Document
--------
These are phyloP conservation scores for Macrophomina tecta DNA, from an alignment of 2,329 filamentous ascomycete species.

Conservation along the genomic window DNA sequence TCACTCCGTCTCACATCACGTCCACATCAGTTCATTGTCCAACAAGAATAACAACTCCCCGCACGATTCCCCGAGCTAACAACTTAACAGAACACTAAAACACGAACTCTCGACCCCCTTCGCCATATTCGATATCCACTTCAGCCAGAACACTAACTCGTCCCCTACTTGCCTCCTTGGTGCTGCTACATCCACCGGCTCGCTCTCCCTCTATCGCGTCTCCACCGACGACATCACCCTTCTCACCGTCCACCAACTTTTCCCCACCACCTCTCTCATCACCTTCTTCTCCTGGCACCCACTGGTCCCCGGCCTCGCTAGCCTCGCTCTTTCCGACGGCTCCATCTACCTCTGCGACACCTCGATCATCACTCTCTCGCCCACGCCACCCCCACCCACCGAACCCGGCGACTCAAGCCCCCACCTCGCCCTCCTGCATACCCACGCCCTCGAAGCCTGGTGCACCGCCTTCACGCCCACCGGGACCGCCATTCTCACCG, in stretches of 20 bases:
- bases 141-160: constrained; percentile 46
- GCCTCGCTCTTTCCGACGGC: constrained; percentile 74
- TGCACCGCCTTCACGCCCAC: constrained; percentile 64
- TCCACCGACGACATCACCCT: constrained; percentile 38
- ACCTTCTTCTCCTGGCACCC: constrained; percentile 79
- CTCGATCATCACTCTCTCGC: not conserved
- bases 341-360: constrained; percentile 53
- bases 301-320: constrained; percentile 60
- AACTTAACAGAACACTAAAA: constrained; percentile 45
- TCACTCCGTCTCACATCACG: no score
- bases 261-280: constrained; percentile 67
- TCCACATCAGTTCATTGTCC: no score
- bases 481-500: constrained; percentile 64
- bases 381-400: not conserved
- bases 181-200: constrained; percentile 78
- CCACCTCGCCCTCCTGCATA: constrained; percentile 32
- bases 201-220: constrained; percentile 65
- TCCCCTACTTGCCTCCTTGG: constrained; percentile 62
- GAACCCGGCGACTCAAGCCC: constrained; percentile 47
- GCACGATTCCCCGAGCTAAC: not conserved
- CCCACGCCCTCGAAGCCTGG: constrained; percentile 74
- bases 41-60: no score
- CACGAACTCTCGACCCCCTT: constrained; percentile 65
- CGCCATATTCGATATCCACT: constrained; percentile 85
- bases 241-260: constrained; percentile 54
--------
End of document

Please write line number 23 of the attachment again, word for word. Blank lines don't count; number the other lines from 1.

- CCCACGCCCTCGAAGCCTGG: constrained; percentile 74